With two holes to go during Sunday's final round of the Honda Classic, 56-year-old Vijay Singh still had a chance. As it turns out, he would have needed a minimum birdie-birdie finish. Instead, after an unfortunate missed tee shot on the 17th, he wound up sixth at 6-under-par, three shots behind first-time PGA Tour winner Keith Mitchell.
But just the fact that Singh was playing in the final group on Sunday on one of the tour's toughest golf courses -- the Champion Course at PGA National Resort & Spa in Florida -- with someone 31 years younger than him (Singh shot a final round 70, while 25-year-old Wyndham Clark ended up with a 2-over-par 72), is both remarkable and inspiring.
This is kinda amazing: 56-year-old Vijay Singh ranked 4th in strokes gained: tee to green at one of the toughest non-majors of the year.— Ryan Lavner (@RyanLavnerGC) March 3, 2019
And for those of us still playing or wanting to play golf into our 50s and well beyond, it should give us hope. Hope that our games don't have to naturally deteriorate as we get older (or at least not at a rapid rate). Hope that we can enjoy golf in our advancing years, probably more than any other recreational sport. Hope that our quality of life can remain high well into our AARP years. Hope that if we just do some work on our bodies it will pay dividends.
Singh is certainly a great example of that. As most know, few golfers have ever worked as hard or harder than Vijay Singh. Back when I covered a few PGA Tour events and especially majors, I can still vividly recall Singh -- after a round, good or bad – was usually the last guy to leave the range.
Singh raised a few eyebrows earlier this year when videos of his insane workouts hit social media. In it, he can be seen throwing a huge truck tire as far as most 50-plus year-olds can throw a football. It's no wonder that he can get it out there off the tee with most of the PGA Tour regulars (Singh averaged 305.5 yards off the tee on Sunday).
And there are plenty of other examples of great players whose fitness regimes have been major factors in their careers. Tiger Woods, of course, is the example most modern tour players point to, but Bernhard Langer has torn it up on the PGA Tour Champions in large part, no doubt, because he takes care of his body. And the godfather of golf fitness, of course, Gary Player, has been preaching this stuff for decades.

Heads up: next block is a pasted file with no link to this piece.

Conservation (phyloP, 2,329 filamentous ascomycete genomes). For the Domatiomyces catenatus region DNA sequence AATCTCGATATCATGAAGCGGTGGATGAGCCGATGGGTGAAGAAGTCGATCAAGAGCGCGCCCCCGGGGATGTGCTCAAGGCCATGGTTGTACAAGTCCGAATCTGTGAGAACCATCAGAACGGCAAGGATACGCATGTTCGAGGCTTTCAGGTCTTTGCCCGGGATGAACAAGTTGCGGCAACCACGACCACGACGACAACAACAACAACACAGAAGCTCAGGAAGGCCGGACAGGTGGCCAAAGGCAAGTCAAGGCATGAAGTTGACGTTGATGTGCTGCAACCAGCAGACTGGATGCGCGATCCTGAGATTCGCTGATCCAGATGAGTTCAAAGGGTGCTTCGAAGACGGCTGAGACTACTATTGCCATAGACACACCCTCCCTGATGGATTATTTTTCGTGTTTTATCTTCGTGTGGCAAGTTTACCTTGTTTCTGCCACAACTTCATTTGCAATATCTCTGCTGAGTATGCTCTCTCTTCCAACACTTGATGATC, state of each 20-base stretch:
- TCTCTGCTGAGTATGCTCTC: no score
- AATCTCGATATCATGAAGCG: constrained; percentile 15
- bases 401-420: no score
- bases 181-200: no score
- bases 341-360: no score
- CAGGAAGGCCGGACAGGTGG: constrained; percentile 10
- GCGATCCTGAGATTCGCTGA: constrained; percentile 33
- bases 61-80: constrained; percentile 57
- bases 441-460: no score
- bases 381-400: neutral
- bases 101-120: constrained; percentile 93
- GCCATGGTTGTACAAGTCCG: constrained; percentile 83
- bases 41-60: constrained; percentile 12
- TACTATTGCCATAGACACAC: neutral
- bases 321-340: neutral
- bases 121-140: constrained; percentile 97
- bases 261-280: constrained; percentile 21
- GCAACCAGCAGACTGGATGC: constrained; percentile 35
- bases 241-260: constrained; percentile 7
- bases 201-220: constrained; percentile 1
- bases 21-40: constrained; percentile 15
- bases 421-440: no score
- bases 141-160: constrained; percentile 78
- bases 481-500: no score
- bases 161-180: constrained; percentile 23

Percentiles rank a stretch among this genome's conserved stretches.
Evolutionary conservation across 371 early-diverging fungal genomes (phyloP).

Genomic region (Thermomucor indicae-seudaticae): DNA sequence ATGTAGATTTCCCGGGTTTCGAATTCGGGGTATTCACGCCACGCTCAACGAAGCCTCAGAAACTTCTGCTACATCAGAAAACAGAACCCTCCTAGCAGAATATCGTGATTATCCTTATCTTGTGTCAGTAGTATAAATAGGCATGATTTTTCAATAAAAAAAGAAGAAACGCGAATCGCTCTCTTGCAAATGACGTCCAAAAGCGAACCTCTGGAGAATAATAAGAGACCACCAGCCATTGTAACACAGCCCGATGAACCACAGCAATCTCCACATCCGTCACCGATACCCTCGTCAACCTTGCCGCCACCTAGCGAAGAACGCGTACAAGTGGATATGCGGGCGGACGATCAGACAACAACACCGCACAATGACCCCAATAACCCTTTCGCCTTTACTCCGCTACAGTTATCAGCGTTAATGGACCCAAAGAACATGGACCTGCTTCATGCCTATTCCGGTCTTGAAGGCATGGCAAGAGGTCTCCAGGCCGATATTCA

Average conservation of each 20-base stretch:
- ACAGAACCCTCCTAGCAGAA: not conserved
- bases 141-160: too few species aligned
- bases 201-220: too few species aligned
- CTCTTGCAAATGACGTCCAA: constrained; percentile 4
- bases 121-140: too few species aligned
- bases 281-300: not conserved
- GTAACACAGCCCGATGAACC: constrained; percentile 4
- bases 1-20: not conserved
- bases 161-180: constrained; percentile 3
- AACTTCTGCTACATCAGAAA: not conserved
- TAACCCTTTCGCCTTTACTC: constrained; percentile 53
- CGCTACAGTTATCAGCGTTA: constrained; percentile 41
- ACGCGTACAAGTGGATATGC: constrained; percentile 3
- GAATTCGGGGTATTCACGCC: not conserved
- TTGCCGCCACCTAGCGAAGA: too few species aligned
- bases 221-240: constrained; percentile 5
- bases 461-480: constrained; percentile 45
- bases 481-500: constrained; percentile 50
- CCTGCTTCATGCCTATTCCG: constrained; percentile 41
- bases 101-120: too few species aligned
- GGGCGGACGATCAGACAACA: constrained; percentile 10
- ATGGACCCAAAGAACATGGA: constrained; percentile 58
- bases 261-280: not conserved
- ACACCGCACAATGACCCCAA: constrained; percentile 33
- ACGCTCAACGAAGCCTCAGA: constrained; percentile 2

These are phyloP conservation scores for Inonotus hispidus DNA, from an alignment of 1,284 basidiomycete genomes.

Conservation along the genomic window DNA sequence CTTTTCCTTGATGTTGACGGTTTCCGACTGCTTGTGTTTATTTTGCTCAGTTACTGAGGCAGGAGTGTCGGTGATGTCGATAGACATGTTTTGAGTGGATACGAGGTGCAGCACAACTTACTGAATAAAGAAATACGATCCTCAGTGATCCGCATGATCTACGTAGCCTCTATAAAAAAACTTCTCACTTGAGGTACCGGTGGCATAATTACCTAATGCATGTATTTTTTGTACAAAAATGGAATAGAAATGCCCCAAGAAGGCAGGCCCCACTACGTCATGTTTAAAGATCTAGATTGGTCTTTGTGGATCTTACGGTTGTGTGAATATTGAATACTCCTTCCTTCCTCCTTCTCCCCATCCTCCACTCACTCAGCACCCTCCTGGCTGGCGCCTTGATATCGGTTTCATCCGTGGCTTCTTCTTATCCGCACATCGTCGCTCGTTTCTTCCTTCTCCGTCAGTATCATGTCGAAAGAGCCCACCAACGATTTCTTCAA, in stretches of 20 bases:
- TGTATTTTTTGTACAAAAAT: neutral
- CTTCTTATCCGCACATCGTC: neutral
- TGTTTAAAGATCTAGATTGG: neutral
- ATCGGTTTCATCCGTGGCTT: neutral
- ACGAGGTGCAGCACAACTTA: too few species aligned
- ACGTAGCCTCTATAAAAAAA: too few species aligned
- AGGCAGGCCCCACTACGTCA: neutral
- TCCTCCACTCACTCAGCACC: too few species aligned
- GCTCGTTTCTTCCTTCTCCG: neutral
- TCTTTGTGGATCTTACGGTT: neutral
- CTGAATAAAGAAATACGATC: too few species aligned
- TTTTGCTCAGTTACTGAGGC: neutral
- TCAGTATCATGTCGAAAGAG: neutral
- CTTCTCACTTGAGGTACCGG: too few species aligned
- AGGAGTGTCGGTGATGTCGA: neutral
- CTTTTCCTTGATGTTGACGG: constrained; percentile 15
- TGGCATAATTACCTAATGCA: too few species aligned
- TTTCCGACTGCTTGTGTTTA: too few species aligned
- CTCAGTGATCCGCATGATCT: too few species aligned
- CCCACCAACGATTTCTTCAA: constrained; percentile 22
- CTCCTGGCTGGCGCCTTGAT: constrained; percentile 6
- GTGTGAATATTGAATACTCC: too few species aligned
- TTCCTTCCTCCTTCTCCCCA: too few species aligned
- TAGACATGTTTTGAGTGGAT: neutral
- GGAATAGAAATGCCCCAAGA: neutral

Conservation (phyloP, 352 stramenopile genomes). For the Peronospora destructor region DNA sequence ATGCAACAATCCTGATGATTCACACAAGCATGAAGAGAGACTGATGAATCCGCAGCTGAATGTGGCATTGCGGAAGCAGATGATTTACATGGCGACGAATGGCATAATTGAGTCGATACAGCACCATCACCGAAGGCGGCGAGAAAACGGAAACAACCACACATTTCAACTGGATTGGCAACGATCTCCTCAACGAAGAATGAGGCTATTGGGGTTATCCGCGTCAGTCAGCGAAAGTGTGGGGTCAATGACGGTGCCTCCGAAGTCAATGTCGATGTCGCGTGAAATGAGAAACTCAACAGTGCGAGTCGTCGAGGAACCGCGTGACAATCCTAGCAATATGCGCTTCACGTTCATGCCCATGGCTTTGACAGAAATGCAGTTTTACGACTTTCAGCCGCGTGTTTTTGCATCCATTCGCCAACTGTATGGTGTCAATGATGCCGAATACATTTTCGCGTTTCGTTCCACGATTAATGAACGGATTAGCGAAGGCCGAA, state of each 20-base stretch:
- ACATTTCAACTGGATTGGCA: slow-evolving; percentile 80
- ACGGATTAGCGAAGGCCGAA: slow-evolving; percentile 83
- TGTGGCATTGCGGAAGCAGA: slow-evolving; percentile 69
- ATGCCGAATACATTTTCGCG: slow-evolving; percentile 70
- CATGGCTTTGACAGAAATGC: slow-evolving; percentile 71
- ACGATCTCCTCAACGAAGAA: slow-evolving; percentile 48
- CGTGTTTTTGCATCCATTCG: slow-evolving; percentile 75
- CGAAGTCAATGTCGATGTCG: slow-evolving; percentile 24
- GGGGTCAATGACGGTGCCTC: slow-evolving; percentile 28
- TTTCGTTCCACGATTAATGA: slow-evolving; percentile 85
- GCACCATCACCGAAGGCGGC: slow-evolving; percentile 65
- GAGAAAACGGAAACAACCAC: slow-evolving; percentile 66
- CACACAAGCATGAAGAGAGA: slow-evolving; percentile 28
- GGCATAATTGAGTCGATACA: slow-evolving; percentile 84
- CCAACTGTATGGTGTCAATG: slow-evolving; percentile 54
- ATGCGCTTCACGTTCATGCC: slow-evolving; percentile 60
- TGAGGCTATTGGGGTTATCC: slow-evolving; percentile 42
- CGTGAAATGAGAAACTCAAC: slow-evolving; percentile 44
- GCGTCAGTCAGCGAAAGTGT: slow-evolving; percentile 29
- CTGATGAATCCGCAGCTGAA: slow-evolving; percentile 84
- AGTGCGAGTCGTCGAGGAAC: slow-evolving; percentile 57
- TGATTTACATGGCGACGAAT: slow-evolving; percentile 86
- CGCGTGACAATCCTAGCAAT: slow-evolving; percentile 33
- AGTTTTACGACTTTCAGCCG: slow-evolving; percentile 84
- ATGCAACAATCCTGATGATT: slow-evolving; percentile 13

The good news is that recreational golfers don't have to do anything crazy like Singh to get more more from their golf games. What we do need to do is take care of ourselves. It's never too early and almost never too late.
I'm not knocking the occasional beer on the course or even a cigar (see the 55-year-old, super-flexible Miguel Angel Jimenez), but playing golf using a cart isn't enough exercise to stay fit if that's the bulk of your activity. You have to do more.
Of course if you're in your 20s or 30s, you might think otherwise. When I was in my 30s, I was still bombing my tee shots with little regard to a workout routine or even more importantly, my diet (more on that later). I did practice and hit balls, which certainly helped my golf game, but did little for my overall fitness and health.
When I turned 50 everything changed. I started losing distance off the tee in each subsequent year, significant distance. Everything hurt more after rounds. Golf definitely wasn't as much fun.
But in the last few years I've found myself playing with an older group of golfers during my rounds at home, and they've inspired me. I'm the youngster in the group and it's all I can do to not get fleeced by these guys. One of our regulars is 87-year-old Carl Ahrens, who still shoots better than his age every time he plays (it's not even close). In fact, Ahrens, who was once a major league baseball prospect, has recorded rounds in the 60s in the last 10 years.